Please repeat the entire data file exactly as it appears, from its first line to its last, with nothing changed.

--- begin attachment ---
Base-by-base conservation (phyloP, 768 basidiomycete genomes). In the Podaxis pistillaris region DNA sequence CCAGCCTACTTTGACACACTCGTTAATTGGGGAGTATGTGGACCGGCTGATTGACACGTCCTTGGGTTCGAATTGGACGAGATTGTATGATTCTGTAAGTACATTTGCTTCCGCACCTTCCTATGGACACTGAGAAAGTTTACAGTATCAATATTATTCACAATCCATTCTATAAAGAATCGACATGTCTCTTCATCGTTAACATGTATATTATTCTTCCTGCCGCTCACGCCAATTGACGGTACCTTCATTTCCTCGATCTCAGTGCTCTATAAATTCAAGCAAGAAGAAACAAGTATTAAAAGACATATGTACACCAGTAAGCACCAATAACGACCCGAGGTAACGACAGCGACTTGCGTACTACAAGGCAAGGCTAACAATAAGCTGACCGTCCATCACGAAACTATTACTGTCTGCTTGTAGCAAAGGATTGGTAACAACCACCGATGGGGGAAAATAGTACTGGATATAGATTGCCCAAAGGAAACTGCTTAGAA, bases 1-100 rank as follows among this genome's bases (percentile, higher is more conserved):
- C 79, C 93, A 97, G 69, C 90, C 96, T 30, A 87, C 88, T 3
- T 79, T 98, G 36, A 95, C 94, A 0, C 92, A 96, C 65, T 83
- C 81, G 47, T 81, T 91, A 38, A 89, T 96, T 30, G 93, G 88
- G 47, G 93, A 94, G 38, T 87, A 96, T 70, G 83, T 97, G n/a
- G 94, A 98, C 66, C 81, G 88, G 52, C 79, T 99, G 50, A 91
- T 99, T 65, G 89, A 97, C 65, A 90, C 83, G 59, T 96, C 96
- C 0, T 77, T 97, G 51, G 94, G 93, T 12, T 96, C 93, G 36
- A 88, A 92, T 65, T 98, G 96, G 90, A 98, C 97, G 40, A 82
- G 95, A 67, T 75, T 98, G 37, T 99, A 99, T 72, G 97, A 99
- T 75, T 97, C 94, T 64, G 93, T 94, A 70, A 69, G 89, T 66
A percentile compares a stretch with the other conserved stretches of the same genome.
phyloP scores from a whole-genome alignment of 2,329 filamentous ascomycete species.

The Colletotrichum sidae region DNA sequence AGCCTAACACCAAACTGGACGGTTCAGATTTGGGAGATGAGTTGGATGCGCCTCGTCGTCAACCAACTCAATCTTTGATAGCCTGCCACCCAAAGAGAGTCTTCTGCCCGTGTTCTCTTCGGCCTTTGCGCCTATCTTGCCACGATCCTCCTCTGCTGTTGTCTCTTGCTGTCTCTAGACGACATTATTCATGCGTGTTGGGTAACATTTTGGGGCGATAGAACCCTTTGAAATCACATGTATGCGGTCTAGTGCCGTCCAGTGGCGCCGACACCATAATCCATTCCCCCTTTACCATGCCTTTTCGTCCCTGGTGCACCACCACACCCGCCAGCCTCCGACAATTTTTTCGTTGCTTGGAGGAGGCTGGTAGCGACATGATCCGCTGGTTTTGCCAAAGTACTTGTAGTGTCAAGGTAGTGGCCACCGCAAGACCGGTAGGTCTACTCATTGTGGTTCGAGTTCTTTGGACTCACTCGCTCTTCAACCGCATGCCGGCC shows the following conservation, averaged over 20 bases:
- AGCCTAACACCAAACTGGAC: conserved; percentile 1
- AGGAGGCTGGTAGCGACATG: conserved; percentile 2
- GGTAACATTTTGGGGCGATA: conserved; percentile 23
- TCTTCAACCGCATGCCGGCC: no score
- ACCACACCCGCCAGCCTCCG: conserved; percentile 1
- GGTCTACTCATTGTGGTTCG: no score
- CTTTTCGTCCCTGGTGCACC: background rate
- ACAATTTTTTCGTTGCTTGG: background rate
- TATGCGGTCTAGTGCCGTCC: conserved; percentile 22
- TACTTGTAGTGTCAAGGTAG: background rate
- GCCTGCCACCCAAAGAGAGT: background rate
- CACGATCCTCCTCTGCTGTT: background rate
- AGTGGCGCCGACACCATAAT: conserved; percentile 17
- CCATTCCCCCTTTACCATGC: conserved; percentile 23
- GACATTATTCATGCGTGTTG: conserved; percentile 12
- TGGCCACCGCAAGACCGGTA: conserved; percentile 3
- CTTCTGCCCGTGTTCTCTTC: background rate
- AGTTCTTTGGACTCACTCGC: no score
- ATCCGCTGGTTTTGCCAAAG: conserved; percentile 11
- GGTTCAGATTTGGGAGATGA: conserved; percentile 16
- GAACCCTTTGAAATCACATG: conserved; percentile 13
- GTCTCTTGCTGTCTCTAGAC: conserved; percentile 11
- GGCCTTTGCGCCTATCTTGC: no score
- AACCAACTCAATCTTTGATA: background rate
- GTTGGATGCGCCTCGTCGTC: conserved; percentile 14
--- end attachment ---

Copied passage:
Base-by-base conservation (phyloP, 768 basidiomycete genomes). In the Podaxis pistillaris region DNA sequence CCAGCCTACTTTGACACACTCGTTAATTGGGGAGTATGTGGACCGGCTGATTGACACGTCCTTGGGTTCGAATTGGACGAGATTGTATGATTCTGTAAGTACATTTGCTTCCGCACCTTCCTATGGACACTGAGAAAGTTTACAGTATCAATATTATTCACAATCCATTCTATAAAGAATCGACATGTCTCTTCATCGTTAACATGTATATTATTCTTCCTGCCGCTCACGCCAATTGACGGTACCTTCATTTCCTCGATCTCAGTGCTCTATAAATTCAAGCAAGAAGAAACAAGTATTAAAAGACATATGTACACCAGTAAGCACCAATAACGACCCGAGGTAACGACAGCGACTTGCGTACTACAAGGCAAGGCTAACAATAAGCTGACCGTCCATCACGAAACTATTACTGTCTGCTTGTAGCAAAGGATTGGTAACAACCACCGATGGGGGAAAATAGTACTGGATATAGATTGCCCAAAGGAAACTGCTTAGAA, bases 1-100 rank as follows among this genome's bases (percentile, higher is more conserved):
- C 79, C 93, A 97, G 69, C 90, C 96, T 30, A 87, C 88, T 3
- T 79, T 98, G 36, A 95, C 94, A 0, C 92, A 96, C 65, T 83
- C 81, G 47, T 81, T 91, A 38, A 89, T 96, T 30, G 93, G 88
- G 47, G 93, A 94, G 38, T 87, A 96, T 70, G 83, T 97, G n/a
- G 94, A 98, C 66, C 81, G 88, G 52, C 79, T 99, G 50, A 91
- T 99, T 65, G 89, A 97, C 65, A 90, C 83, G 59, T 96, C 96
- C 0, T 77, T 97, G 51, G 94, G 93, T 12, T 96, C 93, G 36
- A 88, A 92, T 65, T 98, G 96, G 90, A 98, C 97, G 40, A 82
- G 95, A 67, T 75, T 98, G 37, T 99, A 99, T 72, G 97, A 99
- T 75, T 97, C 94, T 64, G 93, T 94, A 70, A 69, G 89, T 66
A percentile compares a stretch with the other conserved stretches of the same genome.
phyloP scores from a whole-genome alignment of 2,329 filamentous ascomycete species.

The Colletotrichum sidae region DNA sequence AGCCTAACACCAAACTGGACGGTTCAGATTTGGGAGATGAGTTGGATGCGCCTCGTCGTCAACCAACTCAATCTTTGATAGCCTGCCACCCAAAGAGAGTCTTCTGCCCGTGTTCTCTTCGGCCTTTGCGCCTATCTTGCCACGATCCTCCTCTGCTGTTGTCTCTTGCTGTCTCTAGACGACATTATTCATGCGTGTTGGGTAACATTTTGGGGCGATAGAACCCTTTGAAATCACATGTATGCGGTCTAGTGCCGTCCAGTGGCGCCGACACCATAATCCATTCCCCCTTTACCATGCCTTTTCGTCCCTGGTGCACCACCACACCCGCCAGCCTCCGACAATTTTTTCGTTGCTTGGAGGAGGCTGGTAGCGACATGATCCGCTGGTTTTGCCAAAGTACTTGTAGTGTCAAGGTAGTGGCCACCGCAAGACCGGTAGGTCTACTCATTGTGGTTCGAGTTCTTTGGACTCACTCGCTCTTCAACCGCATGCCGGCC shows the following conservation, averaged over 20 bases:
- AGCCTAACACCAAACTGGAC: conserved; percentile 1
- AGGAGGCTGGTAGCGACATG: conserved; percentile 2
- GGTAACATTTTGGGGCGATA: conserved; percentile 23
- TCTTCAACCGCATGCCGGCC: no score
- ACCACACCCGCCAGCCTCCG: conserved; percentile 1
- GGTCTACTCATTGTGGTTCG: no score
- CTTTTCGTCCCTGGTGCACC: background rate
- ACAATTTTTTCGTTGCTTGG: background rate
- TATGCGGTCTAGTGCCGTCC: conserved; percentile 22
- TACTTGTAGTGTCAAGGTAG: background rate
- GCCTGCCACCCAAAGAGAGT: background rate
- CACGATCCTCCTCTGCTGTT: background rate
- AGTGGCGCCGACACCATAAT: conserved; percentile 17
- CCATTCCCCCTTTACCATGC: conserved; percentile 23
- GACATTATTCATGCGTGTTG: conserved; percentile 12
- TGGCCACCGCAAGACCGGTA: conserved; percentile 3
- CTTCTGCCCGTGTTCTCTTC: background rate
- AGTTCTTTGGACTCACTCGC: no score
- ATCCGCTGGTTTTGCCAAAG: conserved; percentile 11
- GGTTCAGATTTGGGAGATGA: conserved; percentile 16
- GAACCCTTTGAAATCACATG: conserved; percentile 13
- GTCTCTTGCTGTCTCTAGAC: conserved; percentile 11
- GGCCTTTGCGCCTATCTTGC: no score
- AACCAACTCAATCTTTGATA: background rate
- GTTGGATGCGCCTCGTCGTC: conserved; percentile 14